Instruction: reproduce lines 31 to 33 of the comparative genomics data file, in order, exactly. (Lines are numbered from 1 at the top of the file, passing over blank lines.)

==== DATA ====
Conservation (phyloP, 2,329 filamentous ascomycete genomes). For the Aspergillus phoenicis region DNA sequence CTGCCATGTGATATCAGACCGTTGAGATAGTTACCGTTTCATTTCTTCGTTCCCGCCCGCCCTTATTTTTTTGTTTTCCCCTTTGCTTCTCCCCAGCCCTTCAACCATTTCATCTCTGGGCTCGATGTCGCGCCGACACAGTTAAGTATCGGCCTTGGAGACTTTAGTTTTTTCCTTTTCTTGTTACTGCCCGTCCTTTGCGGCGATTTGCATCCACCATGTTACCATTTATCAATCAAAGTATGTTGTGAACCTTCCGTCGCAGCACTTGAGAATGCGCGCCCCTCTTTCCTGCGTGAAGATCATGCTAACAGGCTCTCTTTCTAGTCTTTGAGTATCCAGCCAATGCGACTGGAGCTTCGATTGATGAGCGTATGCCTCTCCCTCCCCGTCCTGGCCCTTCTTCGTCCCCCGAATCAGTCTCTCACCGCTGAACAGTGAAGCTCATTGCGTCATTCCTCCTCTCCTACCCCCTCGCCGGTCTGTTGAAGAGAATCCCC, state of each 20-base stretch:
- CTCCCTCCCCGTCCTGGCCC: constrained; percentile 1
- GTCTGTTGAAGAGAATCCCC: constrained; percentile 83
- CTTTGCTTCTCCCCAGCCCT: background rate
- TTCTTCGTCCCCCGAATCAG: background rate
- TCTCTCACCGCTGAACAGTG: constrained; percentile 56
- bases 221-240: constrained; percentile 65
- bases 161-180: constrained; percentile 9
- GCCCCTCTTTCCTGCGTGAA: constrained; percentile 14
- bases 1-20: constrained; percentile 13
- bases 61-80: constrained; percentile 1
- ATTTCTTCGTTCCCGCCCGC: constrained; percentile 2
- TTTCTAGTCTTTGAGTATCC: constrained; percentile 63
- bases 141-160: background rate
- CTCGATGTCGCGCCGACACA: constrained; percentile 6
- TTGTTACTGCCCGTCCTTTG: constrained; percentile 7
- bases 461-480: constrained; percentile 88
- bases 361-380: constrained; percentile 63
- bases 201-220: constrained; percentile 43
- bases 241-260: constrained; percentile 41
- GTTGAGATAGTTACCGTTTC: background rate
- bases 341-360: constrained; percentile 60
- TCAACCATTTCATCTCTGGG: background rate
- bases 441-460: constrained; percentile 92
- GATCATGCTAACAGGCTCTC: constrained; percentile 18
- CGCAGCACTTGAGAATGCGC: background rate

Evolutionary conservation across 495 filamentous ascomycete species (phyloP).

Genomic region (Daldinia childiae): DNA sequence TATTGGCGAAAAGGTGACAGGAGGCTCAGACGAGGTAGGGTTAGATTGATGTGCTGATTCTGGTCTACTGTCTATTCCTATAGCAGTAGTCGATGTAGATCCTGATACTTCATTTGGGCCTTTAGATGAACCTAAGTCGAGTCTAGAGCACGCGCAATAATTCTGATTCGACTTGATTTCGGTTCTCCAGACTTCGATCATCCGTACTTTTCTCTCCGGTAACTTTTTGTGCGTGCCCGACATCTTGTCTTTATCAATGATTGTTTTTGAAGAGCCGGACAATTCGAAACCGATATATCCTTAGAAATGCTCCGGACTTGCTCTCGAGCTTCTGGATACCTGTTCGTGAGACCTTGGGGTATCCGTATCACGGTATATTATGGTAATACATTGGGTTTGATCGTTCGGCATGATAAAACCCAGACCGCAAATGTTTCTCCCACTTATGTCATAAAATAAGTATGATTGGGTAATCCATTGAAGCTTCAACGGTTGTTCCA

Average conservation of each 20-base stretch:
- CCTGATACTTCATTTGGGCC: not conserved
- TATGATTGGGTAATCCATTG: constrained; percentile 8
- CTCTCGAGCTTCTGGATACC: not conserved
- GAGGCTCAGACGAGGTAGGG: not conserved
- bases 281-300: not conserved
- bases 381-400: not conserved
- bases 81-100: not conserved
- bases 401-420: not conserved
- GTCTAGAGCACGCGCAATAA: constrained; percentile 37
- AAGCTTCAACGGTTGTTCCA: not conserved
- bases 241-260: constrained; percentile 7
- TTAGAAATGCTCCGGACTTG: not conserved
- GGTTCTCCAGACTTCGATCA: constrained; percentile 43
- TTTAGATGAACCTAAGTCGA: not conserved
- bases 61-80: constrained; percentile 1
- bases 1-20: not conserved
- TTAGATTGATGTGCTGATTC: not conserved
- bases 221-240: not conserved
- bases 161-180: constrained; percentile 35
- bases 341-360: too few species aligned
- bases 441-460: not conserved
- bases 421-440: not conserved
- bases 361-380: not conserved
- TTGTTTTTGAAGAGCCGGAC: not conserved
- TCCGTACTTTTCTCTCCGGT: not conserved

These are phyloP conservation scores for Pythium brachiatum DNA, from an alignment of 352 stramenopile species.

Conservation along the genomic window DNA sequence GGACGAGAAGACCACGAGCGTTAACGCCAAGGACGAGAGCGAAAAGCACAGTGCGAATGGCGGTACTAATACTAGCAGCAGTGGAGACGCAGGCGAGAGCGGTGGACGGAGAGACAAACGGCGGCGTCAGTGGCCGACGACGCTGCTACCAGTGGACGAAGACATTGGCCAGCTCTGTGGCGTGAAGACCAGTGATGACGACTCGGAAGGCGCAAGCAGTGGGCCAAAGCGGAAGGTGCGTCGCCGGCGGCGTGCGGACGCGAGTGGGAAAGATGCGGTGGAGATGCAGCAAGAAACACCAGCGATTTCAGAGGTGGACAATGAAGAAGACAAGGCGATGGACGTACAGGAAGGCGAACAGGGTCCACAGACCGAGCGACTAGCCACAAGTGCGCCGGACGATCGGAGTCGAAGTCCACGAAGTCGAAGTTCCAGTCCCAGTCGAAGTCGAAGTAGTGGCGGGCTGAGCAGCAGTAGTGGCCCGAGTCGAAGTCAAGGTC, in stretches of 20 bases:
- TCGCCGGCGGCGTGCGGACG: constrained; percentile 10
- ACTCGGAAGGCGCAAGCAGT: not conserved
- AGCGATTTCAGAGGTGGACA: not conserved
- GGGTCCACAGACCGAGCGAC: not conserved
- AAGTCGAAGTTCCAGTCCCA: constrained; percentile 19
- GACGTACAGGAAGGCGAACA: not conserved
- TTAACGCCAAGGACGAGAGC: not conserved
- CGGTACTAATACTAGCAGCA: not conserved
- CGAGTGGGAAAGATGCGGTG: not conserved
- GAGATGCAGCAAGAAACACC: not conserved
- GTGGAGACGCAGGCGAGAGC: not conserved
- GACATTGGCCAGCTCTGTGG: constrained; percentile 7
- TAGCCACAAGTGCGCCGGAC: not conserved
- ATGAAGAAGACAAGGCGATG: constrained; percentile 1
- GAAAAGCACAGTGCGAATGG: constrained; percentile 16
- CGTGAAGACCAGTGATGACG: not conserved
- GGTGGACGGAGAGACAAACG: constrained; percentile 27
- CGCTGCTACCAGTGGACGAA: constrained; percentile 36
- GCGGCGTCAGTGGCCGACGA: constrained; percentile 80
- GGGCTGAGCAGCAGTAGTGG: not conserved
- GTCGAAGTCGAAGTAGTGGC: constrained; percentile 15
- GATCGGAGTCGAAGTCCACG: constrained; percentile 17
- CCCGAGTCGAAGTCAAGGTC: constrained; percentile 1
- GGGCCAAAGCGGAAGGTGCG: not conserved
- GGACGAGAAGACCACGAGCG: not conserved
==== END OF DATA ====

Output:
- TATGATTGGGTAATCCATTG: constrained; percentile 8
- CTCTCGAGCTTCTGGATACC: not conserved
- GAGGCTCAGACGAGGTAGGG: not conserved